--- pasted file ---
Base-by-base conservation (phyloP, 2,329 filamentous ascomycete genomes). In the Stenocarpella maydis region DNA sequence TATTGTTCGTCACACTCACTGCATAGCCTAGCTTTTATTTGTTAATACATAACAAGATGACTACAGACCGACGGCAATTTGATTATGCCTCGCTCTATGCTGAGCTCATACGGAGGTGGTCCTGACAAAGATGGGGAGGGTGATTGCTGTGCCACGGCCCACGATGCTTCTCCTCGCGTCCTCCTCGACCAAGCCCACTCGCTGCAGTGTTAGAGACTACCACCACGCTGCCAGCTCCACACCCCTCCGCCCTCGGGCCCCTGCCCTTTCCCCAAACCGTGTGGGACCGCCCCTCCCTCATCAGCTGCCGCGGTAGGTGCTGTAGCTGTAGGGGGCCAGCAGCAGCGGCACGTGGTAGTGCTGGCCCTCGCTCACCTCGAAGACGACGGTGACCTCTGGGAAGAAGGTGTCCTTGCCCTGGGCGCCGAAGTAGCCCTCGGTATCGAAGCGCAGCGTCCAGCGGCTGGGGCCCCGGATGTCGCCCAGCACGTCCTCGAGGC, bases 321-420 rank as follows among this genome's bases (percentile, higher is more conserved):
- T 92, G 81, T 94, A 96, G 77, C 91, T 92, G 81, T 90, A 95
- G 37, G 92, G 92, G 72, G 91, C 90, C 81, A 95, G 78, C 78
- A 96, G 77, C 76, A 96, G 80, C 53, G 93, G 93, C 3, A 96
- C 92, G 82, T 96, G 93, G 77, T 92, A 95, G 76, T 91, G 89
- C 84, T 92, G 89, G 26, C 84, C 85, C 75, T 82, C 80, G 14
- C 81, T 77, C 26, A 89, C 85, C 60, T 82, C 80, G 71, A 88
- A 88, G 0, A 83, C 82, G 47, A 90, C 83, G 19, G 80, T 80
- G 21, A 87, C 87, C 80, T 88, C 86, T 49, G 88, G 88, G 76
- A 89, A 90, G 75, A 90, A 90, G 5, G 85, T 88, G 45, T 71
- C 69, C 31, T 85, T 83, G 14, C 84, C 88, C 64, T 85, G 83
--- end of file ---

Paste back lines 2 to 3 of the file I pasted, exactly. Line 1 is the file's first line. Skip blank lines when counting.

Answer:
- T 92, G 81, T 94, A 96, G 77, C 91, T 92, G 81, T 90, A 95
- G 37, G 92, G 92, G 72, G 91, C 90, C 81, A 95, G 78, C 78